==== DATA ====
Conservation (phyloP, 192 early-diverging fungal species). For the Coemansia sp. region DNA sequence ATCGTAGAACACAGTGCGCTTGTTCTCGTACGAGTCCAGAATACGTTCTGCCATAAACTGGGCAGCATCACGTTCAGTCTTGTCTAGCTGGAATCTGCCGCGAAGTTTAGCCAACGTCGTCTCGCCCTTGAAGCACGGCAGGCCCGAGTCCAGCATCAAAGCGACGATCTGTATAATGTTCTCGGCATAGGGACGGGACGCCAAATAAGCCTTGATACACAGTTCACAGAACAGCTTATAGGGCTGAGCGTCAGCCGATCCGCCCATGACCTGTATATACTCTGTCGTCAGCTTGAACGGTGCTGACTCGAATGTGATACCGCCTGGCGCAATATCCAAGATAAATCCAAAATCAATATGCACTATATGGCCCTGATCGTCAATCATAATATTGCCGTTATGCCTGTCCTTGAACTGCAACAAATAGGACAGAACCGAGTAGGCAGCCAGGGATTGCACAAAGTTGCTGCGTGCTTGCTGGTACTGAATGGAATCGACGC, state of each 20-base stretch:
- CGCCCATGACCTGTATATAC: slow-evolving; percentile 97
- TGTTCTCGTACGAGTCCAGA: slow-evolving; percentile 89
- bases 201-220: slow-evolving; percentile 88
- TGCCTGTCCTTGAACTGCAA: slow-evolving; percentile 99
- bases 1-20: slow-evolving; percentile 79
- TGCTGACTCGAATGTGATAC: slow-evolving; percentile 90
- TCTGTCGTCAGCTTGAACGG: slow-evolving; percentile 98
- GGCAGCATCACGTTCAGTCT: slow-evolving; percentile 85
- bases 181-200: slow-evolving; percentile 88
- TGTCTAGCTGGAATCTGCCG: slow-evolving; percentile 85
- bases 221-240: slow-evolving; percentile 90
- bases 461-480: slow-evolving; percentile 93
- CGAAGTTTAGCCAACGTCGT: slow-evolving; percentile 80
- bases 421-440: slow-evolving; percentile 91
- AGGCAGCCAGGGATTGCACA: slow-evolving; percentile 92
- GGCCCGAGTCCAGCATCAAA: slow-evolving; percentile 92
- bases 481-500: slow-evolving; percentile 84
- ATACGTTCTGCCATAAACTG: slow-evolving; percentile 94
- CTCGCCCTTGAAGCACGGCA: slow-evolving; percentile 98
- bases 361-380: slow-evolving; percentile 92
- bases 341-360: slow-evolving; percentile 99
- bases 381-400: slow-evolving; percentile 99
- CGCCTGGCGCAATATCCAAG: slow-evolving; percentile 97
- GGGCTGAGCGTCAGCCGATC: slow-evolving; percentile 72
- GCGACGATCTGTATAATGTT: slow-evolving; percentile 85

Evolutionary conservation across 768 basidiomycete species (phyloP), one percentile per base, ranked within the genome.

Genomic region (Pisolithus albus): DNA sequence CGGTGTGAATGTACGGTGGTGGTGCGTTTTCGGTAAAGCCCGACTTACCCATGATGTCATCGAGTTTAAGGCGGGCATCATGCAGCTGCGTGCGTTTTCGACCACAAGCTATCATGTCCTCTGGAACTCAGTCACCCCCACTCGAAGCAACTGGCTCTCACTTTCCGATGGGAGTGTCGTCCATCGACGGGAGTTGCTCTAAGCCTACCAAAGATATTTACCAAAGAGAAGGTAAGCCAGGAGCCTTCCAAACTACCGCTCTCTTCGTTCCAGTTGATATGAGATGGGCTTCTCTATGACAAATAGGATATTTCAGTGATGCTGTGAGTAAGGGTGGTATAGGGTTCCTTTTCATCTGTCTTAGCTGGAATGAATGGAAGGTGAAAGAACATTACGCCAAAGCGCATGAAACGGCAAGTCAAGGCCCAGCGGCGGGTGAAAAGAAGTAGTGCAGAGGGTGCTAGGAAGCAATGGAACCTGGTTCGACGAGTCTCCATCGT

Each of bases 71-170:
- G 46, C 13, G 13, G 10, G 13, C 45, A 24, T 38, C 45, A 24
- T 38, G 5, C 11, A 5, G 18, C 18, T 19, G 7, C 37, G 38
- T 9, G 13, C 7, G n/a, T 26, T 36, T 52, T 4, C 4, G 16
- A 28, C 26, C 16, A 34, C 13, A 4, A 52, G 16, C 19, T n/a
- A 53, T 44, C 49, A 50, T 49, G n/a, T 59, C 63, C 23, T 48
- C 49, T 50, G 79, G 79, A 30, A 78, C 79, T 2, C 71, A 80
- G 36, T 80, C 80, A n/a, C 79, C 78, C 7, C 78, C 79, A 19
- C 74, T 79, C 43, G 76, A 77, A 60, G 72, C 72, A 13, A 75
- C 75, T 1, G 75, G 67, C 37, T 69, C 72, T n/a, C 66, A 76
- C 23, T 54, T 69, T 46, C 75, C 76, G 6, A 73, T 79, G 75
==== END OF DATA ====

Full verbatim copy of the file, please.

Conservation (phyloP, 192 early-diverging fungal species). For the Coemansia sp. region DNA sequence ATCGTAGAACACAGTGCGCTTGTTCTCGTACGAGTCCAGAATACGTTCTGCCATAAACTGGGCAGCATCACGTTCAGTCTTGTCTAGCTGGAATCTGCCGCGAAGTTTAGCCAACGTCGTCTCGCCCTTGAAGCACGGCAGGCCCGAGTCCAGCATCAAAGCGACGATCTGTATAATGTTCTCGGCATAGGGACGGGACGCCAAATAAGCCTTGATACACAGTTCACAGAACAGCTTATAGGGCTGAGCGTCAGCCGATCCGCCCATGACCTGTATATACTCTGTCGTCAGCTTGAACGGTGCTGACTCGAATGTGATACCGCCTGGCGCAATATCCAAGATAAATCCAAAATCAATATGCACTATATGGCCCTGATCGTCAATCATAATATTGCCGTTATGCCTGTCCTTGAACTGCAACAAATAGGACAGAACCGAGTAGGCAGCCAGGGATTGCACAAAGTTGCTGCGTGCTTGCTGGTACTGAATGGAATCGACGC, state of each 20-base stretch:
- CGCCCATGACCTGTATATAC: slow-evolving; percentile 97
- TGTTCTCGTACGAGTCCAGA: slow-evolving; percentile 89
- bases 201-220: slow-evolving; percentile 88
- TGCCTGTCCTTGAACTGCAA: slow-evolving; percentile 99
- bases 1-20: slow-evolving; percentile 79
- TGCTGACTCGAATGTGATAC: slow-evolving; percentile 90
- TCTGTCGTCAGCTTGAACGG: slow-evolving; percentile 98
- GGCAGCATCACGTTCAGTCT: slow-evolving; percentile 85
- bases 181-200: slow-evolving; percentile 88
- TGTCTAGCTGGAATCTGCCG: slow-evolving; percentile 85
- bases 221-240: slow-evolving; percentile 90
- bases 461-480: slow-evolving; percentile 93
- CGAAGTTTAGCCAACGTCGT: slow-evolving; percentile 80
- bases 421-440: slow-evolving; percentile 91
- AGGCAGCCAGGGATTGCACA: slow-evolving; percentile 92
- GGCCCGAGTCCAGCATCAAA: slow-evolving; percentile 92
- bases 481-500: slow-evolving; percentile 84
- ATACGTTCTGCCATAAACTG: slow-evolving; percentile 94
- CTCGCCCTTGAAGCACGGCA: slow-evolving; percentile 98
- bases 361-380: slow-evolving; percentile 92
- bases 341-360: slow-evolving; percentile 99
- bases 381-400: slow-evolving; percentile 99
- CGCCTGGCGCAATATCCAAG: slow-evolving; percentile 97
- GGGCTGAGCGTCAGCCGATC: slow-evolving; percentile 72
- GCGACGATCTGTATAATGTT: slow-evolving; percentile 85

Evolutionary conservation across 768 basidiomycete species (phyloP), one percentile per base, ranked within the genome.

Genomic region (Pisolithus albus): DNA sequence CGGTGTGAATGTACGGTGGTGGTGCGTTTTCGGTAAAGCCCGACTTACCCATGATGTCATCGAGTTTAAGGCGGGCATCATGCAGCTGCGTGCGTTTTCGACCACAAGCTATCATGTCCTCTGGAACTCAGTCACCCCCACTCGAAGCAACTGGCTCTCACTTTCCGATGGGAGTGTCGTCCATCGACGGGAGTTGCTCTAAGCCTACCAAAGATATTTACCAAAGAGAAGGTAAGCCAGGAGCCTTCCAAACTACCGCTCTCTTCGTTCCAGTTGATATGAGATGGGCTTCTCTATGACAAATAGGATATTTCAGTGATGCTGTGAGTAAGGGTGGTATAGGGTTCCTTTTCATCTGTCTTAGCTGGAATGAATGGAAGGTGAAAGAACATTACGCCAAAGCGCATGAAACGGCAAGTCAAGGCCCAGCGGCGGGTGAAAAGAAGTAGTGCAGAGGGTGCTAGGAAGCAATGGAACCTGGTTCGACGAGTCTCCATCGT

Each of bases 71-170:
- G 46, C 13, G 13, G 10, G 13, C 45, A 24, T 38, C 45, A 24
- T 38, G 5, C 11, A 5, G 18, C 18, T 19, G 7, C 37, G 38
- T 9, G 13, C 7, G n/a, T 26, T 36, T 52, T 4, C 4, G 16
- A 28, C 26, C 16, A 34, C 13, A 4, A 52, G 16, C 19, T n/a
- A 53, T 44, C 49, A 50, T 49, G n/a, T 59, C 63, C 23, T 48
- C 49, T 50, G 79, G 79, A 30, A 78, C 79, T 2, C 71, A 80
- G 36, T 80, C 80, A n/a, C 79, C 78, C 7, C 78, C 79, A 19
- C 74, T 79, C 43, G 76, A 77, A 60, G 72, C 72, A 13, A 75
- C 75, T 1, G 75, G 67, C 37, T 69, C 72, T n/a, C 66, A 76
- C 23, T 54, T 69, T 46, C 75, C 76, G 6, A 73, T 79, G 75